She kept a secret the time that she was forced to kill a man. She always disapproved of Kayce's part in the murders he committed, as it always put their family in danger. Monica coming clean about killing a man was a surprise to every viewer, and the farthest thing one would expect from her.

Jimmy Hurdstrom

"I don't know if I could be in a relationship with somebody who shows such poor judgment."

Jimmy Hurdstrom in Yellowstone

Jimmy was always labeled the weakling who didn't have the most common sense. Like many characters, he sought refuge on the ranch as a branded man from the horrors of his past. Time and time again, he made mistakes ranging from big to small, that often pushed the buttons of other working hands and his superiors.

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It was out of character and simply ironic for Jimmy to push away somebody who seemed to lack common sense similar to himself. He comes off as a fairly desperate guy looking for attention, so seeing Jimmy establish a boundary was shocking to viewers. This showed some character development and the improvement of how Jimmy viewed his self-worth.

Thomas Rainwater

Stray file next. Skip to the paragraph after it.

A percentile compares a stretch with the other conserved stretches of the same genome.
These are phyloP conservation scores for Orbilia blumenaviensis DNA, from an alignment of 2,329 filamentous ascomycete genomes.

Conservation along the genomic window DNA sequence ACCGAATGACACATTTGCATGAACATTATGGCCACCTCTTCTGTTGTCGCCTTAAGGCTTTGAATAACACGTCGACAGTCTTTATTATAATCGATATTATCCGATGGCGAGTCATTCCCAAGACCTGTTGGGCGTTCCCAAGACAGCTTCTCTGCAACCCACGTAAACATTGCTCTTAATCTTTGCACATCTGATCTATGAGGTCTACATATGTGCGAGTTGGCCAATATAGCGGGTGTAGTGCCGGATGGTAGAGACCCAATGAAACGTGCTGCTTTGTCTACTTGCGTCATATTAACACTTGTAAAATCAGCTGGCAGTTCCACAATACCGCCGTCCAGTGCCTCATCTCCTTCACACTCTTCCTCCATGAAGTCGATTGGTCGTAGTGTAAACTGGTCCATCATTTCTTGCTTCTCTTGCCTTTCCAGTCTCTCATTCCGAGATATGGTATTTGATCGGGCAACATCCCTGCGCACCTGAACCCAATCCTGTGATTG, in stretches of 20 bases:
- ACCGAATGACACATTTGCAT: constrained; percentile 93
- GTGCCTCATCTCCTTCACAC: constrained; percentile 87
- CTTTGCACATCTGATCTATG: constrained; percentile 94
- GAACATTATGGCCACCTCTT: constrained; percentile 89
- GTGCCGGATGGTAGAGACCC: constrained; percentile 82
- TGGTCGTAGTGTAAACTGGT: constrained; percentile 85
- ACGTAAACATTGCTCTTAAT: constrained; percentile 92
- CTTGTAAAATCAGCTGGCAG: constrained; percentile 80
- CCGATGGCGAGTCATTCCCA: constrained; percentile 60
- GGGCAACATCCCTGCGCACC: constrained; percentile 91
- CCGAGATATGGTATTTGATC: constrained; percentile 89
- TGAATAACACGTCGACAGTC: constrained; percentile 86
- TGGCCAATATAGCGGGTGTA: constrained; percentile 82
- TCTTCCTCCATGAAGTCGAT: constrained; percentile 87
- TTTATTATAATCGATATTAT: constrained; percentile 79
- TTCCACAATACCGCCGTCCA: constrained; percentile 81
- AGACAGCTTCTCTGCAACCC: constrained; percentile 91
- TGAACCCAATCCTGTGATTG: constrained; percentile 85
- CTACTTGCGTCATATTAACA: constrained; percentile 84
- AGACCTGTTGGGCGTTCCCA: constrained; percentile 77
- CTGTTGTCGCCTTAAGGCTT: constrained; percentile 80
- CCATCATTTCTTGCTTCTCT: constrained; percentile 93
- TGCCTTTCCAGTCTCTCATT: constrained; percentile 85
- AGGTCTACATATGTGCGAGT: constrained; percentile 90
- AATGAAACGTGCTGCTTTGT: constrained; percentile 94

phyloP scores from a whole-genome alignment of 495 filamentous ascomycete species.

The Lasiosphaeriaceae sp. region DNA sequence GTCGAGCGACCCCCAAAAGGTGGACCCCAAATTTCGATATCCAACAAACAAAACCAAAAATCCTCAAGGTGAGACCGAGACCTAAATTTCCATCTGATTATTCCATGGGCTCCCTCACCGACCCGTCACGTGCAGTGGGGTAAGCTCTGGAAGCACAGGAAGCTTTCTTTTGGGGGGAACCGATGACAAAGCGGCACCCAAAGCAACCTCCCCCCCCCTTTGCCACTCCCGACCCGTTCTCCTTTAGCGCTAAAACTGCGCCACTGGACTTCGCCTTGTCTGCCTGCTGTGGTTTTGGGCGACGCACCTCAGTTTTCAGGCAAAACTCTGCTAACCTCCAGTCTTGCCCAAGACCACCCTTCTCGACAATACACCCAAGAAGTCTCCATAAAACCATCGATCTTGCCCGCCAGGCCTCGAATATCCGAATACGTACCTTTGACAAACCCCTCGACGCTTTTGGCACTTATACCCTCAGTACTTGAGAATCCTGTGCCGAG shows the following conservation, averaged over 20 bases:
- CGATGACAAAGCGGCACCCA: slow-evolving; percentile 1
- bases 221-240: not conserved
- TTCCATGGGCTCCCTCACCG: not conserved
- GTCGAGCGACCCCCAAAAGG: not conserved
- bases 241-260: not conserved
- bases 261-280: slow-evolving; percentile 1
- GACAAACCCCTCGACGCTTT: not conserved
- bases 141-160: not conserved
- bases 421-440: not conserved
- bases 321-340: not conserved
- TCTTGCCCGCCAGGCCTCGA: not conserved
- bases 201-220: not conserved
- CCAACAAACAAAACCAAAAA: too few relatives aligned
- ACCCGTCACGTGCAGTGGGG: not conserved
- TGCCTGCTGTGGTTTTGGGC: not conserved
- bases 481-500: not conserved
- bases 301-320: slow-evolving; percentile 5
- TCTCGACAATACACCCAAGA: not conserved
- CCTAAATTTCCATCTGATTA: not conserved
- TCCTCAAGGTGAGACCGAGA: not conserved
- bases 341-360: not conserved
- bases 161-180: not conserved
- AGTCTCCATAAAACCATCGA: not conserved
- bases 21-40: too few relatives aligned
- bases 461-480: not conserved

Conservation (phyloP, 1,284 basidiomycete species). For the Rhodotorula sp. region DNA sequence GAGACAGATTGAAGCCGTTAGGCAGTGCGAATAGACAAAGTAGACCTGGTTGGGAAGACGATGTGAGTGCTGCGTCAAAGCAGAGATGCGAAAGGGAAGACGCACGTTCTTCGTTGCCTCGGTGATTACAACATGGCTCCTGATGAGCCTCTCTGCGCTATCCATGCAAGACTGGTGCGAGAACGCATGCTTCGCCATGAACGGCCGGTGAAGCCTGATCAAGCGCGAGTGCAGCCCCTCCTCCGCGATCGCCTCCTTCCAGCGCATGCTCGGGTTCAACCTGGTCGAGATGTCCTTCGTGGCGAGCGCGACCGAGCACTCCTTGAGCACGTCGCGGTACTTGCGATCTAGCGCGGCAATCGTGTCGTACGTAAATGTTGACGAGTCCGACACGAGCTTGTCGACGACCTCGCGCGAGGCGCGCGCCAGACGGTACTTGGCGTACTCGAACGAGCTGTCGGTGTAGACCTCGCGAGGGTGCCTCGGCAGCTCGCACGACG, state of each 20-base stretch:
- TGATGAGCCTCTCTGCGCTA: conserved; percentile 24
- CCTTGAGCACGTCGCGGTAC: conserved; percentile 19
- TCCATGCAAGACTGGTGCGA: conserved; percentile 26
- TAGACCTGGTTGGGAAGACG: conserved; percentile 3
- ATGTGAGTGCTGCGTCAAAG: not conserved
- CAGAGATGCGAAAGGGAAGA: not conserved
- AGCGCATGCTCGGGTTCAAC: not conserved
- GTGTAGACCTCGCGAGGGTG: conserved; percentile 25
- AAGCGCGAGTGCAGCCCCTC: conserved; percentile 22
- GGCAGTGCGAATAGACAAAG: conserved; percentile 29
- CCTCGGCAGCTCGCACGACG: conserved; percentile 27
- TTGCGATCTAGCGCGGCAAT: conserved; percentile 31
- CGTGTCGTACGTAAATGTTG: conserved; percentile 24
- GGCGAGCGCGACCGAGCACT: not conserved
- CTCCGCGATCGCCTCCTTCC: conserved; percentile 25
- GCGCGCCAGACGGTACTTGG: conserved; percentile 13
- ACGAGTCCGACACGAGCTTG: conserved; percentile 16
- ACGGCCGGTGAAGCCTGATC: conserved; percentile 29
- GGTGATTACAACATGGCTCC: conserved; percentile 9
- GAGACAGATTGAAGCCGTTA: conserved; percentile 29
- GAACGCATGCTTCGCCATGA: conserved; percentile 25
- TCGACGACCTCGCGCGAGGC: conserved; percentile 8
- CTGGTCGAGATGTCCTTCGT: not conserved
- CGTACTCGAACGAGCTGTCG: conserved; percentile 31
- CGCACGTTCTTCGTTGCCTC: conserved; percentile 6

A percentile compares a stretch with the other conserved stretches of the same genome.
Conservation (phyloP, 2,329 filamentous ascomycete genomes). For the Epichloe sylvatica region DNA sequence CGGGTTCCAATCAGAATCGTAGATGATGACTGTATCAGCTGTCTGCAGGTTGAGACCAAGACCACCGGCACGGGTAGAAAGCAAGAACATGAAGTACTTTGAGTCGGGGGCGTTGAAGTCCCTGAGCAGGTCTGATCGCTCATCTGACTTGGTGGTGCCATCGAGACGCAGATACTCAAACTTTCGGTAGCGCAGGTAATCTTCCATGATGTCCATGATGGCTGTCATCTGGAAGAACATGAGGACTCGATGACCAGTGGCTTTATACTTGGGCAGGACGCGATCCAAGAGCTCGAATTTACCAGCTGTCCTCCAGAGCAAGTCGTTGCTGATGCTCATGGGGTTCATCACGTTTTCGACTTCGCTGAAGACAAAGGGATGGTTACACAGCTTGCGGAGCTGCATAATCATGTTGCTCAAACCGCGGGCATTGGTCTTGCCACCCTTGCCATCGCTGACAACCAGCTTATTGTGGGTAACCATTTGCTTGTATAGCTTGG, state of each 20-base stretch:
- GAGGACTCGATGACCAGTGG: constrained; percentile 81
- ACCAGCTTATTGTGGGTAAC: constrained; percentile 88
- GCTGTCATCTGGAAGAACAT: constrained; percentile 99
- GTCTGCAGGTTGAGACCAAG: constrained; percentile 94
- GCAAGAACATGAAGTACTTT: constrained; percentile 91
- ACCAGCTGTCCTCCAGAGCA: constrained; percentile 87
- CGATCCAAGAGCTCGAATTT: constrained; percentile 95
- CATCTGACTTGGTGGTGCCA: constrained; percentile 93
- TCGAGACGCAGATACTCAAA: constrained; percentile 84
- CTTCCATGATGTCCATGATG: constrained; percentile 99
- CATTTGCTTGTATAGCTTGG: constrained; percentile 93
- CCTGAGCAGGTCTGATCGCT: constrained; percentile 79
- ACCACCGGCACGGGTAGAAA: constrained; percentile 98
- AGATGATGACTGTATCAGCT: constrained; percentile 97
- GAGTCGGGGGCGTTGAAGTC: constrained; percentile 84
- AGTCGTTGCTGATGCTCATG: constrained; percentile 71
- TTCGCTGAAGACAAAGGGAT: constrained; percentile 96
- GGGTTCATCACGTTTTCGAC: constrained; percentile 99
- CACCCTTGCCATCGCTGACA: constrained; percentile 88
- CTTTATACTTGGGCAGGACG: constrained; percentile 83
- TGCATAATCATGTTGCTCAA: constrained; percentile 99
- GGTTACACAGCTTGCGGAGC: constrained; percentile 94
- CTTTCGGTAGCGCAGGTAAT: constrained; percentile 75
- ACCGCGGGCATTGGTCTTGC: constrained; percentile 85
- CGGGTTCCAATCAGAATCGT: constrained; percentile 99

"All men are bad, but some of us try really hard to be good."

Thomas Rainwater in Yellowstone

Thomas Rainwater has a few contradicting views that he expresses throughout the show. He values peace and giving the land back to who he believed it belongs. It becomes apparent in the process that he couldn't care less about who he had to destroy to reach his endgame.

Everything that Rainwater speaks tends to be a fabrication or a threat. As a man who says that he's trying to be good, he is willing to sink to the murky depths of his enemies to achieve what he wants. In his mind, he may think he's trying, but it remains out of character for him to justify his actions to anyone.

Jamie Dutton

"I should've said no."

Jamie Dutton

Wes Bentley brought depth and sincerity to his character as the somewhat neglected and morally gray Jamie Dutton. The loyalty that he was raised to have for his family was pushed to the limits before he was eventually shunned by the Duttons. At his breaking point, Jamie exclaimed his disdain for following orders without any reason.

It was out of character for him to stand up to Beth, his father, and anybody else who maintained order at the Ranch. For somebody who studied law, he sure didn't have the courage to stick up for his own rights until he somewhat escaped the toxicity of his family. Even then, he was destined to be dragged into more drama and negative experiences due to his lifestyle.

Rip Wheeler

"'I'm Sorry' are two words you never have to say to me."

Rip Wheeler in Yellowstone